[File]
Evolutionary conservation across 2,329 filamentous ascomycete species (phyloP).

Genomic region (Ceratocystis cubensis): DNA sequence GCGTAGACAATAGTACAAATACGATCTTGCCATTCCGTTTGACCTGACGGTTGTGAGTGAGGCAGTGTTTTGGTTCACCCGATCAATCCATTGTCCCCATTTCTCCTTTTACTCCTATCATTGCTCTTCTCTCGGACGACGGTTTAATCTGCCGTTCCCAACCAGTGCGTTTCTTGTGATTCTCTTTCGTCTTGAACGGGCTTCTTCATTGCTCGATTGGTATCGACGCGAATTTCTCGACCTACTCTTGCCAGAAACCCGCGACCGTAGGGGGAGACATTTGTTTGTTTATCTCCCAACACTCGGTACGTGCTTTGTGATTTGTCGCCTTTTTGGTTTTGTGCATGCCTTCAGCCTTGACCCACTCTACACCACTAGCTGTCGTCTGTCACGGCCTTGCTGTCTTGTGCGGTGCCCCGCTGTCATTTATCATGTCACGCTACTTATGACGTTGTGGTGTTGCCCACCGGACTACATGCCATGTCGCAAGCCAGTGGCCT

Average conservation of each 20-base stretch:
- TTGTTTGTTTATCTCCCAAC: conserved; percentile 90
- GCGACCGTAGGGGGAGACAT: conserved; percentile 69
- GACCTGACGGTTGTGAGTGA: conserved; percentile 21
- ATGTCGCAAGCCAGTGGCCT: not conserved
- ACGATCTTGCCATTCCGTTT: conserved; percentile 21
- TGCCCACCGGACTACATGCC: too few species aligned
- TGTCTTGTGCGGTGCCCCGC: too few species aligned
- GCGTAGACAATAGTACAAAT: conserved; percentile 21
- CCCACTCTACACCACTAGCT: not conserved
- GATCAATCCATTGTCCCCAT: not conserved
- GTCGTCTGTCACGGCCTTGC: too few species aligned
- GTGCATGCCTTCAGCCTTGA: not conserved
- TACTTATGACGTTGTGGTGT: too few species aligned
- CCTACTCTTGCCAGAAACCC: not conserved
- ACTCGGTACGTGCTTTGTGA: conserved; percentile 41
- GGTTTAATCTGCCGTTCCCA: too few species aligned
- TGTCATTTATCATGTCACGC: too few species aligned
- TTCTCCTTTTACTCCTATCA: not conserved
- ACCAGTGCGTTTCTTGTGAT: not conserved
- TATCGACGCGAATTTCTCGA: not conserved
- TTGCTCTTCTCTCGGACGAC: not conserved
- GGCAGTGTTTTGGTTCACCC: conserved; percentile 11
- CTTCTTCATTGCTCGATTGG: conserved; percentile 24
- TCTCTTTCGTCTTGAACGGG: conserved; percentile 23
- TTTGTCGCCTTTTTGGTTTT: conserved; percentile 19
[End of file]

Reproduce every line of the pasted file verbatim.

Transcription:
Evolutionary conservation across 2,329 filamentous ascomycete species (phyloP).

Genomic region (Ceratocystis cubensis): DNA sequence GCGTAGACAATAGTACAAATACGATCTTGCCATTCCGTTTGACCTGACGGTTGTGAGTGAGGCAGTGTTTTGGTTCACCCGATCAATCCATTGTCCCCATTTCTCCTTTTACTCCTATCATTGCTCTTCTCTCGGACGACGGTTTAATCTGCCGTTCCCAACCAGTGCGTTTCTTGTGATTCTCTTTCGTCTTGAACGGGCTTCTTCATTGCTCGATTGGTATCGACGCGAATTTCTCGACCTACTCTTGCCAGAAACCCGCGACCGTAGGGGGAGACATTTGTTTGTTTATCTCCCAACACTCGGTACGTGCTTTGTGATTTGTCGCCTTTTTGGTTTTGTGCATGCCTTCAGCCTTGACCCACTCTACACCACTAGCTGTCGTCTGTCACGGCCTTGCTGTCTTGTGCGGTGCCCCGCTGTCATTTATCATGTCACGCTACTTATGACGTTGTGGTGTTGCCCACCGGACTACATGCCATGTCGCAAGCCAGTGGCCT

Average conservation of each 20-base stretch:
- TTGTTTGTTTATCTCCCAAC: conserved; percentile 90
- GCGACCGTAGGGGGAGACAT: conserved; percentile 69
- GACCTGACGGTTGTGAGTGA: conserved; percentile 21
- ATGTCGCAAGCCAGTGGCCT: not conserved
- ACGATCTTGCCATTCCGTTT: conserved; percentile 21
- TGCCCACCGGACTACATGCC: too few species aligned
- TGTCTTGTGCGGTGCCCCGC: too few species aligned
- GCGTAGACAATAGTACAAAT: conserved; percentile 21
- CCCACTCTACACCACTAGCT: not conserved
- GATCAATCCATTGTCCCCAT: not conserved
- GTCGTCTGTCACGGCCTTGC: too few species aligned
- GTGCATGCCTTCAGCCTTGA: not conserved
- TACTTATGACGTTGTGGTGT: too few species aligned
- CCTACTCTTGCCAGAAACCC: not conserved
- ACTCGGTACGTGCTTTGTGA: conserved; percentile 41
- GGTTTAATCTGCCGTTCCCA: too few species aligned
- TGTCATTTATCATGTCACGC: too few species aligned
- TTCTCCTTTTACTCCTATCA: not conserved
- ACCAGTGCGTTTCTTGTGAT: not conserved
- TATCGACGCGAATTTCTCGA: not conserved
- TTGCTCTTCTCTCGGACGAC: not conserved
- GGCAGTGTTTTGGTTCACCC: conserved; percentile 11
- CTTCTTCATTGCTCGATTGG: conserved; percentile 24
- TCTCTTTCGTCTTGAACGGG: conserved; percentile 23
- TTTGTCGCCTTTTTGGTTTT: conserved; percentile 19